An article was published in the journal Science of the Total Environment, and we recently submitted another to the journal Environmental Science & Techonology. With our Korean collaborators, an article was published in the journal Nature Communications. Various oral and written communications were made, in particular at the Goldschmidt Conference (USA), and at the days of Sustainable Development in Nice-Sophia.
Trace metals play key roles in the metabolic cycles of marine organisms. Metal enrichment in polluted areas may also be responsible for reproductive anomalies and ecological disturbance since the onset of the industrial era. Despite recent advances in ecotoxicology and in molecular biology, the relationships between the concentrations of trace metals and marine biomass or biodiversity remain uncertain.
Members of ISO2MET consortium have evidenced that trace metals are isotopically fractionated in biological organisms. They recently discovered that this is due in a large part to the action of specific ion transporters that can be measured with a great accuracy. This offers a novel and unique approach to trace the mechanisms of accumulation, elimination and/or toxicity of trace metals in marine organisms.
ISO2MET will target three trace metals with intensive industrial application and high potential in marine ecotoxicology: zinc, copper, lithium. At the biochemical and cellular levels, we will quantify and model biological isotope fractionation performed by the major transporters of these metals, using state-of-the-art ion transport and electrophysiology techniques. At the organism level, we will perform high sensitivity isotopic measurements both on natural samples of plankton, plankton eaters and sediments collected in contrasted environments, and on laboratory aquacultures in controlled conditions. We will also explore bivalve shells and coral skeletons as new proxies in isotopic ecotoxicology.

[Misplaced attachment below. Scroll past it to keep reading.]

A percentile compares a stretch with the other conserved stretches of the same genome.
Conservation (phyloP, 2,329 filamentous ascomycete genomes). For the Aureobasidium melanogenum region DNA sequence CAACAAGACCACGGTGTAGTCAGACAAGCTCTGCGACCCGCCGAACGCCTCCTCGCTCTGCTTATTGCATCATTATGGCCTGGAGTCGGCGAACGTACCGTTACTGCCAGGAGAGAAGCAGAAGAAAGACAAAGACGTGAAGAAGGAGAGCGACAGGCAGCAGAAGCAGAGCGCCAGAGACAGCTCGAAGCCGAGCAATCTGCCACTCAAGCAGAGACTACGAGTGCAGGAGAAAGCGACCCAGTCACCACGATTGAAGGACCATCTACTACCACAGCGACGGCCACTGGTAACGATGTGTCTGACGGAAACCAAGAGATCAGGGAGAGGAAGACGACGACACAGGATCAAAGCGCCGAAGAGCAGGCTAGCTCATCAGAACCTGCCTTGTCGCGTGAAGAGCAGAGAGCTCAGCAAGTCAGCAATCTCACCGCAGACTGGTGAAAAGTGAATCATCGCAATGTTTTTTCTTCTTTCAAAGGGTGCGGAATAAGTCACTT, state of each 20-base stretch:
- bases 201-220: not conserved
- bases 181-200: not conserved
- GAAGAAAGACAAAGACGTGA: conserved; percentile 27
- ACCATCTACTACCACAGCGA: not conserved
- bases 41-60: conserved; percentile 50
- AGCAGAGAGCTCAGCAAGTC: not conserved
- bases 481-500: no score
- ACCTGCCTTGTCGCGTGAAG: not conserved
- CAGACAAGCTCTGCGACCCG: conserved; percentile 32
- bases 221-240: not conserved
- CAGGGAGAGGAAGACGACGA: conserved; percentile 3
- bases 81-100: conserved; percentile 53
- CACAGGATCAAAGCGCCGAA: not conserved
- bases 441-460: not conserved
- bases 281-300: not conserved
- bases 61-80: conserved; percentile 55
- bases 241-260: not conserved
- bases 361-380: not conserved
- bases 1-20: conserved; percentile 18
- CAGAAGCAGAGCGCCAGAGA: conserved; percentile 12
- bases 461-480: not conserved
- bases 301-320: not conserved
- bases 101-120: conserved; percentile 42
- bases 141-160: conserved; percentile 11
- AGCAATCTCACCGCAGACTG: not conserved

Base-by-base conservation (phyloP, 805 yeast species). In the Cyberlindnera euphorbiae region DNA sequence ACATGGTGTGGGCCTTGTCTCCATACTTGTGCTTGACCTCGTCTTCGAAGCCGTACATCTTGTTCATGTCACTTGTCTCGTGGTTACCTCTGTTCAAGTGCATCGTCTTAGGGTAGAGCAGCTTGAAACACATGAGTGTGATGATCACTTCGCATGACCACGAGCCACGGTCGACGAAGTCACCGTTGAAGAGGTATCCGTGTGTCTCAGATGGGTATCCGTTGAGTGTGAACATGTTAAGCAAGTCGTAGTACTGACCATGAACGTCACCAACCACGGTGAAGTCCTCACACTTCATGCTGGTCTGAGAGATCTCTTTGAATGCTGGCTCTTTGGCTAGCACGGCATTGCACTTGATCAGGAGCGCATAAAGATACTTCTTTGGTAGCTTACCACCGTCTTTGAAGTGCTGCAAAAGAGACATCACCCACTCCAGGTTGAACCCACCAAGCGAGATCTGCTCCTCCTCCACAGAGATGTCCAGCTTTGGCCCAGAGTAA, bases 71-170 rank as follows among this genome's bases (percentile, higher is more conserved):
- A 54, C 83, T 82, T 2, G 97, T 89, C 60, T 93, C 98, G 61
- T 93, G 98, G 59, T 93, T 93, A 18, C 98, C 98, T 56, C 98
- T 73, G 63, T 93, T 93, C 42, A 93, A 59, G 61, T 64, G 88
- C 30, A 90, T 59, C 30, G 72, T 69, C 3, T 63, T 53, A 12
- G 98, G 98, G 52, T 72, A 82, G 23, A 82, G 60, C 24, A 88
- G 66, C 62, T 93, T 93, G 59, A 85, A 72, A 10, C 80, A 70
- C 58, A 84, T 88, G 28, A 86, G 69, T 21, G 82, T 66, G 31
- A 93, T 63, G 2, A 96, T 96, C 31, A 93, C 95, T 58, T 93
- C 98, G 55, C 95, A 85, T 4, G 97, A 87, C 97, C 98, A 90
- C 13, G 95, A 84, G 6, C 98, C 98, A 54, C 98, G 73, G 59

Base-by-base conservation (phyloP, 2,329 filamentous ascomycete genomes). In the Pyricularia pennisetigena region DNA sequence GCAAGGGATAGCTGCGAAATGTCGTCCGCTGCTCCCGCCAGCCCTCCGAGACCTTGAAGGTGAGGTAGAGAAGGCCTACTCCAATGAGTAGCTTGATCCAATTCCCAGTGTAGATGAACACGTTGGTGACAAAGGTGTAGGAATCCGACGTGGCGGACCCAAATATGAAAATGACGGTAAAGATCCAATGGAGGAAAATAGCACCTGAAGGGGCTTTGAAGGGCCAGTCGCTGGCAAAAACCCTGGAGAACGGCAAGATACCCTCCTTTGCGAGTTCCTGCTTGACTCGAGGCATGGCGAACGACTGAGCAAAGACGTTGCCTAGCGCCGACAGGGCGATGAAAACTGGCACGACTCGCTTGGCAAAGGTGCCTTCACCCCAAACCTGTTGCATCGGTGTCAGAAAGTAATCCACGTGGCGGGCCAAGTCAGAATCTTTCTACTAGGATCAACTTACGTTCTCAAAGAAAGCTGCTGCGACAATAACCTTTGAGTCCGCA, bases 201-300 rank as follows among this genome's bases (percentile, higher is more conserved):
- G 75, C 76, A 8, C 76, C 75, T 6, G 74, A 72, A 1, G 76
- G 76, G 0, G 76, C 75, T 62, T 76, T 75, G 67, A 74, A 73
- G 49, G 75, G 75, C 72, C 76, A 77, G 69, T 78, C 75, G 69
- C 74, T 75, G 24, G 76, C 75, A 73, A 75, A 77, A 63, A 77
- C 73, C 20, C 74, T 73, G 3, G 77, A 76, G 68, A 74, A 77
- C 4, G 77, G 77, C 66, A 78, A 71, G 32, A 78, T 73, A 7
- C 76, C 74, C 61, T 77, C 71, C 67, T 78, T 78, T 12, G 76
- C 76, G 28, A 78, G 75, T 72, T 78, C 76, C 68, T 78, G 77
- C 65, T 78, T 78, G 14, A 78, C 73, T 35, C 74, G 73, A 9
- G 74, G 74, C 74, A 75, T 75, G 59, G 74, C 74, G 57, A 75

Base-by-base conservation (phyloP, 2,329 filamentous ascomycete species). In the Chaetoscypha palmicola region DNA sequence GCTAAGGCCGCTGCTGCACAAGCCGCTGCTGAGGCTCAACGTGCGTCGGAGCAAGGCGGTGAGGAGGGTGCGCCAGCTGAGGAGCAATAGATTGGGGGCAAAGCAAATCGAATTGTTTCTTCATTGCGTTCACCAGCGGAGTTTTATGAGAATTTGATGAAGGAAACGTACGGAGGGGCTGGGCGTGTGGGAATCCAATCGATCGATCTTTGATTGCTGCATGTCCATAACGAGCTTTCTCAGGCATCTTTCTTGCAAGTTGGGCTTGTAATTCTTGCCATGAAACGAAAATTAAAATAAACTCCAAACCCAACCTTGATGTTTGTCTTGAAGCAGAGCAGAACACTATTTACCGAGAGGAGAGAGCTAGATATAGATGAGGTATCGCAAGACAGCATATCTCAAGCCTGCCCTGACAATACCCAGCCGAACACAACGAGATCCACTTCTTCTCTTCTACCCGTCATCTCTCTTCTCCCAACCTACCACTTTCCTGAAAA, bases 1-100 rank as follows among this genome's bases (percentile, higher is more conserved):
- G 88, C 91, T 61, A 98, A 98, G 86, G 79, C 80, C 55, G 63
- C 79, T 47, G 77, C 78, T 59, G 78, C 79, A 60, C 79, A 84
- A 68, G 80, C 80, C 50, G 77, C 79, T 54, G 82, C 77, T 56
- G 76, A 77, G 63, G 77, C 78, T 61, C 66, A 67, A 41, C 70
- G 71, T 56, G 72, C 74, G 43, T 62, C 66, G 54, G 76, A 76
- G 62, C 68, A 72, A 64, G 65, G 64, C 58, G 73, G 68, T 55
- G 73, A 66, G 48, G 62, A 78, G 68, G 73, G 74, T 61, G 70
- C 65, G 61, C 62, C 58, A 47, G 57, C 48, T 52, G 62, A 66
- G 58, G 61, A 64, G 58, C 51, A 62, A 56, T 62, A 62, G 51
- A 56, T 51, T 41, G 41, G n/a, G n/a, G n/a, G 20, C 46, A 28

To achieve this work, several internationally recognized laboratories decided to merge their resources and their competences. Thus, ISO2MET consortium is composed of physiologists and ecotoxicologists (LIENSs, IAEA-REL), experts in trace metal regulation by marine species, biochemists (LP2M), specialists of metal transfer in animal cells, geochemists (LOV, LGLTPE), specialized in non-conventional isotopes in the environment, and ecologists of marine plankton and trophic transfer (LOV, LIENSs). Owing to this innovative combination, the expectation is to provide a quantum leap improvement in our understanding of the link between metal levels and marine life evolution.
Madame Nathalie Vigier (Laboratoire d'océanographie de Villefranche)
The author of this summary is the project coordinator, who is responsible for the content of this summary. The ANR declines any responsibility as for its contents.
LOV Laboratoire d'océanographie de Villefranche
IAEA-REL IAEA-REL / Radiocology Laboratory
LP2M Laboratoire de Physio-Médecine Moléculaire
LIENSs Littoral, Environnement et Sociétés
LGL-TPE - CNRS Laboratoire de géologie de Lyon : Terre, planètes et environnement
Help of the ANR 388,772 euros
Beginning and duration of the scientific project: December 2018 - 48 Months